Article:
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New Digital Humanities Major Emphasizes Interdisciplinary Education

A new digital humanities major at Bethel challenges students to use modern skills like graphic design, data analysis, and programming to explore humanistic questions traditionally posed in fields like literature, history, and philosophy.

In a pioneering move, Bethel recently became one of the first Midwestern liberal arts colleges to offer a B.A. in Digital Humanities. The major, which officially launched in September, challenges students to use modern skills like graphic design, data analysis, and programming to explore humanistic questions traditionally posed in fields like literature, history, and philosophy.

“Increasingly, there is incredible anxiety about having something useful to bring to the job market,” says Assistant Professor of History Charlie Goldberg, who designed the major. “This is our attempt in the humanities to deliver marketable skills to students while also encouraging them to pursue their passion.”

While the digital humanities have been gaining national momentum since the early 2000s, experts in industry and academia alike are still working to make it a household term. Part of the challenge, Goldberg says, is communicating what the field looks like in action. For his students, it looks like creating digital maps of historical eras, using computer programs to analyze and identify patterns in the works of Shakespeare, and replicating demolished buildings with 3D modeling software.

Goldberg’s classes often meet in the Makerspace, a new space in the library dedicated to innovation and creativity. Right now, they’re working with archived blueprints of alternative building plans for Bethel’s campus. Students will bring them to life with 3D printers, creating a tangible version of the Bethel that could have been.

“A lot of students are coming in fresh and a little intimidated about the tech component, but they’re making these really cool projects,” Goldberg says. “It’s important for people to know that they can succeed in this thing without a technology background.”

The same goes for students who excel in computer science but struggle with creativity and critical thinking. Geared at shaping both groups into well-rounded professionals, the major capitalizes on students’ strengths and encourages them to collaborate to develop both their intellectual character and technical skillsets.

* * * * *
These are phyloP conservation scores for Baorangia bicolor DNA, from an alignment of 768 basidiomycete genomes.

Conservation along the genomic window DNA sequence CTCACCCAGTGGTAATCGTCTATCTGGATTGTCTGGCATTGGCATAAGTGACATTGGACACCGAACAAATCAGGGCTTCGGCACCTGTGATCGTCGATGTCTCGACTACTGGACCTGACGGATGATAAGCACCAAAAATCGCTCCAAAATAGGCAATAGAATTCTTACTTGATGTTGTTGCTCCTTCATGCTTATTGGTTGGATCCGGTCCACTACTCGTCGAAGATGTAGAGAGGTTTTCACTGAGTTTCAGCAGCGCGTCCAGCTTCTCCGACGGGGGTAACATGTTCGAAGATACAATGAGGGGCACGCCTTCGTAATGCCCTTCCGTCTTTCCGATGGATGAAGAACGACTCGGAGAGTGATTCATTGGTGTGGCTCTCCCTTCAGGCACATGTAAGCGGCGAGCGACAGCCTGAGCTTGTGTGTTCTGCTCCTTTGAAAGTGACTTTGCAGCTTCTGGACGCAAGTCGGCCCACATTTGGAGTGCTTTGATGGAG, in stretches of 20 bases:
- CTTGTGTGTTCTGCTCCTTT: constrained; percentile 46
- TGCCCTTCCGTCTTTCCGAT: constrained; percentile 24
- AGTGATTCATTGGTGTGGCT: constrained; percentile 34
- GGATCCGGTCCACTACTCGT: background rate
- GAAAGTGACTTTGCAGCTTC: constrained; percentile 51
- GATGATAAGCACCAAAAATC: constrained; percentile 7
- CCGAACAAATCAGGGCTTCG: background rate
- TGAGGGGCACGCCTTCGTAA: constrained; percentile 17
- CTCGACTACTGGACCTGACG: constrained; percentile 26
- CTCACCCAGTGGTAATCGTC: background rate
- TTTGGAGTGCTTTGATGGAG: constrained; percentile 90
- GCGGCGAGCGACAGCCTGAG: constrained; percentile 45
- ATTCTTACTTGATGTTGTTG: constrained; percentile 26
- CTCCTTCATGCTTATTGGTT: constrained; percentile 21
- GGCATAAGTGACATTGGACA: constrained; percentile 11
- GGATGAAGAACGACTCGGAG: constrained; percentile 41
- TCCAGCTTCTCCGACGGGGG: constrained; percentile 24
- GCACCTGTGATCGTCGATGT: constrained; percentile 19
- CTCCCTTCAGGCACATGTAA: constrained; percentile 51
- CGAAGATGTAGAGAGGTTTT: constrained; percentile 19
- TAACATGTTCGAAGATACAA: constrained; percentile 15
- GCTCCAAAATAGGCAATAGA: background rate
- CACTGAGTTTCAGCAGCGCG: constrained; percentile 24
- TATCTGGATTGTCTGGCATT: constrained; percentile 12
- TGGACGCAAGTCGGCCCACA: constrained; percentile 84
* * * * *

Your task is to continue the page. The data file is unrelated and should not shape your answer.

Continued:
“The digital humanities ask students to step out of their discipline to work and communicate with other students from different backgrounds and perspectives,” Goldberg says. “It opens up what is traditionally a secluded educational experience.”

The major is a tandem major, which means students must earn at least one more degree in addition to the B.A. in Digital Humanities. About one-third of the major’s 34 credits come from a smattering of course offerings across the humanities, making a double major not only manageable but also empowering for students with diverse interests.

Although the major falls under the umbrella of the history department, faculty in computer science, communication, education, graphic design, history, and journalism have collaborated to make it a reality, with course offerings like Web Design for Mass Media, Digital Storytelling, and Scientific Computing.

“Our hope is that it will become a major which relies on the involvement and interest of professors, students, and staff from a variety of fields,” says AnneMarie Kooistra, department chair and professor of history. “The combination of philosophical humanities with pragmatic digital skills is very much in keeping with Bethel’s desire to foster whole and holy persons.”

It’s also in keeping with Bethel’s promise to produce sought-after graduates. A 2015 study by the Association of American College & Universities found that 96% of employers look for college students who have experience solving problems alongside people whose views are different from their own, making the digital humanities a hotspot for job prospects.  

“In this, Bethel is ahead of the game,” Goldberg says. “There aren’t many small, liberal arts colleges that offer what we do. For students looking to study the liberal arts and technology, Bethel offers something pretty unique.”

Learn more about Bethel’s new B.A. in Digital Humanities

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